The 17-nation euro zone economy grew a modest 0.2 percent in the third quarter from the second, the EU said on Tuesday, lifted by France and Germany, but economists say the bloc is almost certainly heading for a recession.
Growth for the July-September period was right in line with the expectations of economists polled by Reuters, who forecast a 0.2 percent rise, despite the sovereign debt crisis that is badly weakening business confidence in many countries and putting consumers off spending.
Germany and France, the euro zone's two biggest economies, grew 0.5 percent and 0.4 percent respectively, the European Union's statistics office Eurostat said, helped by consumer spending and business investments, particularly in Germany.
The fact that the real economy still managed to grow amidst the escalating debt crisis is somewhat of a relief, said Martin van Vliet, an economist at ING. However, looking beneath the surface, things don't look so rosy.
A nasty mix of inflation, slowing exports and rising unemployment in the euro zone bode poorly and many economists expect a mild recession in Europe from the fourth quarter. European Central Bank President Mario Draghi has also predicted a mild recession in the bloc by the end of the year.
The worsening outlook could add to pressure for the European Central Bank to further ease its monetary policy in the hope of supporting the region's economy.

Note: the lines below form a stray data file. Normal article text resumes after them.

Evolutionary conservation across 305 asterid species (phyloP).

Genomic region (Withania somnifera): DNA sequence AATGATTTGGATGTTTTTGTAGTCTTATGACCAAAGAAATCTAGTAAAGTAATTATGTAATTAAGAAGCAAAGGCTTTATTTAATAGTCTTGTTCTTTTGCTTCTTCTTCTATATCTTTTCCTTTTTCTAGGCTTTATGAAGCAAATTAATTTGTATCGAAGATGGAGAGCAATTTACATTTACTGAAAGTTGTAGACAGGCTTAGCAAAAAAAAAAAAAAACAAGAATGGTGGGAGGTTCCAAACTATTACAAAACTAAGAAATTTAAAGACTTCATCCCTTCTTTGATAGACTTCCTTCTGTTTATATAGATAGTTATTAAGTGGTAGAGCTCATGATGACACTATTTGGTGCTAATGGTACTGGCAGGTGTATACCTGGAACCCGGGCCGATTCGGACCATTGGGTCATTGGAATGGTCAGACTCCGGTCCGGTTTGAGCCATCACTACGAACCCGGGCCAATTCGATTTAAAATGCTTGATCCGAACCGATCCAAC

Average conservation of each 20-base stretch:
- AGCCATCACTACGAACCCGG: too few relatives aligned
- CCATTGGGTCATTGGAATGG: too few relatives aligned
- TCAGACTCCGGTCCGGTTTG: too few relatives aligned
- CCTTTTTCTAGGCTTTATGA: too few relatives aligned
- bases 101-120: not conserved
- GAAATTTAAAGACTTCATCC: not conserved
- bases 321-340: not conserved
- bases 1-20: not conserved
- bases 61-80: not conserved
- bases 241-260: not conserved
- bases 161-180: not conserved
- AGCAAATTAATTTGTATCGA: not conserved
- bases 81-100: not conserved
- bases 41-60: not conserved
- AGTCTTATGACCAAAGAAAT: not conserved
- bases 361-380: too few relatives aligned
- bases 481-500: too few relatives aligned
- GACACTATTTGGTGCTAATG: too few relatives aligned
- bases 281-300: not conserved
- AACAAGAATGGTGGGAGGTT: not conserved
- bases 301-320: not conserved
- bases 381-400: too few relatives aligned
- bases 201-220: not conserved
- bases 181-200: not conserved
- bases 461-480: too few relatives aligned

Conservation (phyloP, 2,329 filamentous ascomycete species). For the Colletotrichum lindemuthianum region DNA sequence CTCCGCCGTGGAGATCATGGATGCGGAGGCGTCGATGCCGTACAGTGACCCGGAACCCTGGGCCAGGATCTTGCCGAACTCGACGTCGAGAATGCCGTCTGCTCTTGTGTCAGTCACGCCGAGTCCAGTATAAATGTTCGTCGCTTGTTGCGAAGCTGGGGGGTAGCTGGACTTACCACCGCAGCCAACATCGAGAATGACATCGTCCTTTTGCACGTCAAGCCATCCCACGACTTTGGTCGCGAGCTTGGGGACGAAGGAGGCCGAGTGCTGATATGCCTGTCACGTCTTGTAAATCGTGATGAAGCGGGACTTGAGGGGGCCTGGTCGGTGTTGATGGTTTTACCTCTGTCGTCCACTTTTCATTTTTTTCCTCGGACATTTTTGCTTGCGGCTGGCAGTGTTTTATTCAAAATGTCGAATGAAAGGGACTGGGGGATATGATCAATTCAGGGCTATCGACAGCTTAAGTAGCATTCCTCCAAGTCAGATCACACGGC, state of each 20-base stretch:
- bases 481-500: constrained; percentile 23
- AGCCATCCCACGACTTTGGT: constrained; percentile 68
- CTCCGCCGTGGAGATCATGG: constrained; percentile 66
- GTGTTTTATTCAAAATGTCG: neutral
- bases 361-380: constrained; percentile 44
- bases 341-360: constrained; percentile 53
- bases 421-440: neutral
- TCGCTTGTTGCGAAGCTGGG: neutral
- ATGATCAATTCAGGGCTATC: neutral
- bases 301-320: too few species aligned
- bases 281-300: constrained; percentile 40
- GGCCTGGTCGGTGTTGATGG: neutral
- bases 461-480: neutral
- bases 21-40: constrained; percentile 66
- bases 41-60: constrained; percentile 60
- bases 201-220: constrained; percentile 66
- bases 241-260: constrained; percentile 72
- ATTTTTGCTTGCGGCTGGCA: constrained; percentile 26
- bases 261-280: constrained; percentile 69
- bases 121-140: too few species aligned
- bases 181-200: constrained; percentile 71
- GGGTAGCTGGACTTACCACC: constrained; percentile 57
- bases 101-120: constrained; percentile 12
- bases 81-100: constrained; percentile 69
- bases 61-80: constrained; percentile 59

The ECB cut interest rates by 25 basis points to 1.25 percent this month and many economists expect another cut in December.
THIRD QUARTER DATA IS HISTORY
Stagnation in Spain, Belgium and a contraction in the Netherlands and Portugal appeared to signal that worse is to come and a spurt in growth over the summer was temporary.
Spanish figures last week showed the euro zone's fourth largest economy ground to a halt in the third quarter, pushing it close to recession, with elections only days away.
Euro zone GDP rose 1.4 percent in the quarter compared to the same period a year ago, partly helped by surprisingly strong industrial production in August, but that also marked the end of a two-year run of manufacturing growth.
For the 27-nation EU, GDP also rose 0.2 percent on a quarter-over-quarter basis and by 1.4 percent compared with the same quarter in 2010.
The key point is that this is all history, said Jonathan Loynes, chief European economist at Capital Economics.
Forward-looking indicators suggest that the euro-zone economy is likely to drop back into recession in the fourth-quarter and beyond, he said.
That was underscored by a survey from Germany's ZEW economic think tank on Tuesday that showed German analyst and investor sentiment slumping in November, the ninth monthly decline in a row.
Euro zone industrial production figures released by Eurostat on Monday pointed to a sharp contraction toward the end of the year and the risk of a double-dip recession.
The slide in output at euro zone factories was the biggest since February 2009 -- when the economy was reeling from the worst financial crisis since the 1930s.
(Writing by Robin Emmott; editing by Rex Merrifield)